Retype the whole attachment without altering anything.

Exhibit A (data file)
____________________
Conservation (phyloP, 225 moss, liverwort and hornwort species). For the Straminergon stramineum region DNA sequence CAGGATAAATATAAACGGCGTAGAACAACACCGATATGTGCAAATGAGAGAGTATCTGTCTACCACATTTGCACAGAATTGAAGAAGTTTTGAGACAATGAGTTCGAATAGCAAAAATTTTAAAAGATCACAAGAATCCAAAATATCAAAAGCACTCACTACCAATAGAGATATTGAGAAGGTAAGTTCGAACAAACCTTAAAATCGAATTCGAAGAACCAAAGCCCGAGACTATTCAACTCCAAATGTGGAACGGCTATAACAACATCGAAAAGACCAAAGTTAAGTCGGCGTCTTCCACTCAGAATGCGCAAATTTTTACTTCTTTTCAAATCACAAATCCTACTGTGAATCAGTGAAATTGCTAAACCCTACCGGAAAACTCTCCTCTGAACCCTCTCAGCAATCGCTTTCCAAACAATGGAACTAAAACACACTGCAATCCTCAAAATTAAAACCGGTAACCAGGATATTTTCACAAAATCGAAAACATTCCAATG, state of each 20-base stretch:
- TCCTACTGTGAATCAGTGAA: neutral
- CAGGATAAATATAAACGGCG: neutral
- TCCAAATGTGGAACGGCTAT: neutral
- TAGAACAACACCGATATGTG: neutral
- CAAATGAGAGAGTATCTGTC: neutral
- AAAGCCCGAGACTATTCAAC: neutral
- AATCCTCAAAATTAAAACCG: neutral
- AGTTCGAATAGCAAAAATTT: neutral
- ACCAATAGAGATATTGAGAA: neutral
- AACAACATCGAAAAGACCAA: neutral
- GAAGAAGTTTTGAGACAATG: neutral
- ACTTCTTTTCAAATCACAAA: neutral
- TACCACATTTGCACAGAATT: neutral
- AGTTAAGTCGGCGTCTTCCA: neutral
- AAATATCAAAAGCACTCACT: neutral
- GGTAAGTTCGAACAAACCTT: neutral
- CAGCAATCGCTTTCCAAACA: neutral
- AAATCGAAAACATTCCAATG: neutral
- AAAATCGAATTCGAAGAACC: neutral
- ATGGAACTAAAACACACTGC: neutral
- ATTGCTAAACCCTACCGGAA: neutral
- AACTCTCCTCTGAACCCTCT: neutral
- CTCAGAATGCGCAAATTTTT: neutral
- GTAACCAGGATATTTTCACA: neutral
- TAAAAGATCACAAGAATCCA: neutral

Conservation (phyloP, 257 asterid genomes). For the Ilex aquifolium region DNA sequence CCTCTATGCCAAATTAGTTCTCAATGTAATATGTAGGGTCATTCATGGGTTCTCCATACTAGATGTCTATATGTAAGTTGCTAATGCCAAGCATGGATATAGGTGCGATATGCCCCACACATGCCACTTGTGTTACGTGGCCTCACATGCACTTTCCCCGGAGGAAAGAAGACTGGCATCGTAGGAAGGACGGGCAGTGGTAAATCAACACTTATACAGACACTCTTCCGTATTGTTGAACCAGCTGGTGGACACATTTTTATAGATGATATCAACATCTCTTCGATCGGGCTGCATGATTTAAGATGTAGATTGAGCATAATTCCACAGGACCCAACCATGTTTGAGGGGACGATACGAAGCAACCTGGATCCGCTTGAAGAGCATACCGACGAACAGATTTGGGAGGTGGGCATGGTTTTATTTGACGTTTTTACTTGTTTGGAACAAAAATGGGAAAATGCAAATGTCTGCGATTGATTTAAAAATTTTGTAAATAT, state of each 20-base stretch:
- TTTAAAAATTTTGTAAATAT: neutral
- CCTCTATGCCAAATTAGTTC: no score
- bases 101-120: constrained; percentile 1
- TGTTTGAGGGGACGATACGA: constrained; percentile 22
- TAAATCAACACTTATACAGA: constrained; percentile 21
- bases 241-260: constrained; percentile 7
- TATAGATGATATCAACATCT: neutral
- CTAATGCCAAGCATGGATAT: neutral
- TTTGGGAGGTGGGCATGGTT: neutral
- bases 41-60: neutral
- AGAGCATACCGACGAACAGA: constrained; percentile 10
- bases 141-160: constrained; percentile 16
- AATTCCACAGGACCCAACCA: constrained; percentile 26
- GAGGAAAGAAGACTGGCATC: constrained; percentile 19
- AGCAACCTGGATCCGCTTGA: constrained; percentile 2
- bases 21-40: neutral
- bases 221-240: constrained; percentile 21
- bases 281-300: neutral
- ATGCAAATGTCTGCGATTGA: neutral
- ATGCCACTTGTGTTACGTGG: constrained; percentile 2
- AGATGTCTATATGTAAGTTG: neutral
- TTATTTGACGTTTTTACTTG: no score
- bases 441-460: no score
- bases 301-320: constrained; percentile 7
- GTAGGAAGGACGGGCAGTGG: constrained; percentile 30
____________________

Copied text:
Conservation (phyloP, 225 moss, liverwort and hornwort species). For the Straminergon stramineum region DNA sequence CAGGATAAATATAAACGGCGTAGAACAACACCGATATGTGCAAATGAGAGAGTATCTGTCTACCACATTTGCACAGAATTGAAGAAGTTTTGAGACAATGAGTTCGAATAGCAAAAATTTTAAAAGATCACAAGAATCCAAAATATCAAAAGCACTCACTACCAATAGAGATATTGAGAAGGTAAGTTCGAACAAACCTTAAAATCGAATTCGAAGAACCAAAGCCCGAGACTATTCAACTCCAAATGTGGAACGGCTATAACAACATCGAAAAGACCAAAGTTAAGTCGGCGTCTTCCACTCAGAATGCGCAAATTTTTACTTCTTTTCAAATCACAAATCCTACTGTGAATCAGTGAAATTGCTAAACCCTACCGGAAAACTCTCCTCTGAACCCTCTCAGCAATCGCTTTCCAAACAATGGAACTAAAACACACTGCAATCCTCAAAATTAAAACCGGTAACCAGGATATTTTCACAAAATCGAAAACATTCCAATG, state of each 20-base stretch:
- TCCTACTGTGAATCAGTGAA: neutral
- CAGGATAAATATAAACGGCG: neutral
- TCCAAATGTGGAACGGCTAT: neutral
- TAGAACAACACCGATATGTG: neutral
- CAAATGAGAGAGTATCTGTC: neutral
- AAAGCCCGAGACTATTCAAC: neutral
- AATCCTCAAAATTAAAACCG: neutral
- AGTTCGAATAGCAAAAATTT: neutral
- ACCAATAGAGATATTGAGAA: neutral
- AACAACATCGAAAAGACCAA: neutral
- GAAGAAGTTTTGAGACAATG: neutral
- ACTTCTTTTCAAATCACAAA: neutral
- TACCACATTTGCACAGAATT: neutral
- AGTTAAGTCGGCGTCTTCCA: neutral
- AAATATCAAAAGCACTCACT: neutral
- GGTAAGTTCGAACAAACCTT: neutral
- CAGCAATCGCTTTCCAAACA: neutral
- AAATCGAAAACATTCCAATG: neutral
- AAAATCGAATTCGAAGAACC: neutral
- ATGGAACTAAAACACACTGC: neutral
- ATTGCTAAACCCTACCGGAA: neutral
- AACTCTCCTCTGAACCCTCT: neutral
- CTCAGAATGCGCAAATTTTT: neutral
- GTAACCAGGATATTTTCACA: neutral
- TAAAAGATCACAAGAATCCA: neutral

Conservation (phyloP, 257 asterid genomes). For the Ilex aquifolium region DNA sequence CCTCTATGCCAAATTAGTTCTCAATGTAATATGTAGGGTCATTCATGGGTTCTCCATACTAGATGTCTATATGTAAGTTGCTAATGCCAAGCATGGATATAGGTGCGATATGCCCCACACATGCCACTTGTGTTACGTGGCCTCACATGCACTTTCCCCGGAGGAAAGAAGACTGGCATCGTAGGAAGGACGGGCAGTGGTAAATCAACACTTATACAGACACTCTTCCGTATTGTTGAACCAGCTGGTGGACACATTTTTATAGATGATATCAACATCTCTTCGATCGGGCTGCATGATTTAAGATGTAGATTGAGCATAATTCCACAGGACCCAACCATGTTTGAGGGGACGATACGAAGCAACCTGGATCCGCTTGAAGAGCATACCGACGAACAGATTTGGGAGGTGGGCATGGTTTTATTTGACGTTTTTACTTGTTTGGAACAAAAATGGGAAAATGCAAATGTCTGCGATTGATTTAAAAATTTTGTAAATAT, state of each 20-base stretch:
- TTTAAAAATTTTGTAAATAT: neutral
- CCTCTATGCCAAATTAGTTC: no score
- bases 101-120: constrained; percentile 1
- TGTTTGAGGGGACGATACGA: constrained; percentile 22
- TAAATCAACACTTATACAGA: constrained; percentile 21
- bases 241-260: constrained; percentile 7
- TATAGATGATATCAACATCT: neutral
- CTAATGCCAAGCATGGATAT: neutral
- TTTGGGAGGTGGGCATGGTT: neutral
- bases 41-60: neutral
- AGAGCATACCGACGAACAGA: constrained; percentile 10
- bases 141-160: constrained; percentile 16
- AATTCCACAGGACCCAACCA: constrained; percentile 26
- GAGGAAAGAAGACTGGCATC: constrained; percentile 19
- AGCAACCTGGATCCGCTTGA: constrained; percentile 2
- bases 21-40: neutral
- bases 221-240: constrained; percentile 21
- bases 281-300: neutral
- ATGCAAATGTCTGCGATTGA: neutral
- ATGCCACTTGTGTTACGTGG: constrained; percentile 2
- AGATGTCTATATGTAAGTTG: neutral
- TTATTTGACGTTTTTACTTG: no score
- bases 441-460: no score
- bases 301-320: constrained; percentile 7
- GTAGGAAGGACGGGCAGTGG: constrained; percentile 30